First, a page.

Houston’s Beren Academy boys’ basketball team beat Kerrville’s Our Lady of the Hills 69-42 in this past weekend’s TAPPS (Texas Association of Private and Parochial Schools) 2A tournament quarterfinal, raising its record to 23-5. And yet it is Kerrville that will play again in Friday’s semifinal against Dallas Covenant in Mansfield. 

Beren, an Orthodox Jewish day school affiliated with Yeshiva University, cannot participate in extracurricular activities once the Jewish Sabbath starts at sundown every Friday. The school’s appeal to move the game from a 9 p.m. tip-off was denied by TAPPS’ nine-member executive board. 

“The sacred mission will trump excellence in the secular world,” Rabbi Harry Sinoff, Beren’s head of school, told Mary Pilon of the New York Times, one of several national news outlets to pick up on a story that was first reported by Matt Samuels of the Jewish Herald-Voice.   

The sacred mission is certainly something that the schools of TAPPS, which is separate from the public University Interscholastic League, can understand. As Nicole Stockdale of the Dallas Morning News noted, because of its largely Christian and Catholic membership, the organization’s constitution already prohibits Sunday games. 

As the Herald-Voice‘s Samuels noted, the Southwest Region of the Anti-Defamation League has called on TAPPS to change its policy, “which seems inherently unfair to those who observe the Sabbath on Saturday.” 

And Angel Verdejo of the Houston Chronicle reported that there’s precedent for granting Beren’s appeal, so long as all the other schools agree, and Beren foots the bill. Burlington Burton Adventist Academy was able to work around a similar situation during the 2010 fall soccer semifinals (Seventh-day Adventists also observe the Sabbath from sundown Friday to sundown Saturday). 

Such accomodations are also not unheard of at the college level. The NCAA basketball tournament does not schedule Sunday games for Brigham Young University, which is a Mormon institution (though it’s also been reported that the school’s no-Sunday policy helped keep it out of the the Big 12 during the recent conference realignment frenzy).

In an email to Beren basketball coach and athletic director Chris Cole, TAPPS athletic direct Ed Burleson said, essentially, that Beren knew what it was getting into when it joined TAPPS two years ago, and that if TAPPS had chosen, it could have barred the school from postseason play entirely, since its manual states that schools which can’t adhere to the schedule “shall remove itself from the playoffs without penalty so that the next highest-ranked team may represent the district in the playoffs.”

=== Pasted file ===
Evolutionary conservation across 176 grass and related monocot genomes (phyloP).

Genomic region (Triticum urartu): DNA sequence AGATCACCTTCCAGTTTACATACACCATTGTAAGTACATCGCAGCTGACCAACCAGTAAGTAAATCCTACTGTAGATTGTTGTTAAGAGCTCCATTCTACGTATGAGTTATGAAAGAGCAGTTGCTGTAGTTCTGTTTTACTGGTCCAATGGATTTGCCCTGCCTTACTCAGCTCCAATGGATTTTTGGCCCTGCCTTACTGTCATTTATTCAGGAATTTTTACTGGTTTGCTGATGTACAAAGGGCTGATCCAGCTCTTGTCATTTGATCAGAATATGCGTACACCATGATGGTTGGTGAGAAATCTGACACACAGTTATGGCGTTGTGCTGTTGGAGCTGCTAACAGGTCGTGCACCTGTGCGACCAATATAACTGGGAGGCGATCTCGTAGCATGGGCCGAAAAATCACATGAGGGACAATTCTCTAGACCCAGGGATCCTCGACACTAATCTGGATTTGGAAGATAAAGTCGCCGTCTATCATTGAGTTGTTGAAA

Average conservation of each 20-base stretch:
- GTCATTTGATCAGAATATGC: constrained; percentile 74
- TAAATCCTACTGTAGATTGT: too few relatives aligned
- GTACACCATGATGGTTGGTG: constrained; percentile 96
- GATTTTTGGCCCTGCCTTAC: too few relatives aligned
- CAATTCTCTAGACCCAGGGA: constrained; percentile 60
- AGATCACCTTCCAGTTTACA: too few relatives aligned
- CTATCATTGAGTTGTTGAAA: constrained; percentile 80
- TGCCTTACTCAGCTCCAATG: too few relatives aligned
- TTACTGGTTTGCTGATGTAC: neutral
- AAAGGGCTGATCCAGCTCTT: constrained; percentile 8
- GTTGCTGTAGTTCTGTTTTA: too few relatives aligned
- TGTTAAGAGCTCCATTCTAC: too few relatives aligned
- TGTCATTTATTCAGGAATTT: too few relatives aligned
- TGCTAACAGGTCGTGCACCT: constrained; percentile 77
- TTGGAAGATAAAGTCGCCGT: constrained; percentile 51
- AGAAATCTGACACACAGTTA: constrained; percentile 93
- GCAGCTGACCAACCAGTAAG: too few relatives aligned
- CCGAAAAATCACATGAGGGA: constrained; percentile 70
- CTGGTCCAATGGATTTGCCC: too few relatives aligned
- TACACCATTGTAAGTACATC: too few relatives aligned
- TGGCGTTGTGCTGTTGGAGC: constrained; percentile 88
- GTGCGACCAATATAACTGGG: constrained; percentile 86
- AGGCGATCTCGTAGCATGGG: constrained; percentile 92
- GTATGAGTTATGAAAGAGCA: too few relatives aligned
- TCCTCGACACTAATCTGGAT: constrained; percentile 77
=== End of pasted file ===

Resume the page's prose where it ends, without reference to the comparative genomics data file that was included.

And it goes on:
But Sinoff told Samuels that he was still hopeful TAPPS might change its mind, especially since the actual schools involved have no objection to the proposed schedule change, which would involve Beren going up to Mansfield Thurday night, and playing early enough on Friday to be finished by sundown.

“We hope that if we can continue to argue our case to them respectfully, they will do the right thing,” Sinoff said. “It’s early enough in the process that it can still be done.” 

However, as Stephen Spiewak of Maxpreps pointed out, Beren has already vanished from TAPPS’ bracket, with Kerrville in its place. 

“By refusing to bend a little to accommodate the religious beliefs of one of its few Jewish schools, TAPPS is missing a great teachable moment and instead harming a bunch of kids who love hoops,” wrote Chris Baldwin of CultureMap Houston.

Cole told Randy Jennings of ESPN Dallas that regardless of the disappointment for himself and his players, he hoped the school would stay a part of TAPPS: 

We’ve enjoyed our time in TAPPS. We play schools that are a lot like us in size. The other schools have been great to work with. They have been respectful of our refusal to play on the Sabbath.

Indeed, as Jennings and the Chronicle‘s Verdejo noted, last week’s quarterfinal game against Our Lady of the Hills had itself been moved, from a 7:30 p.m. start to a noon tip-off.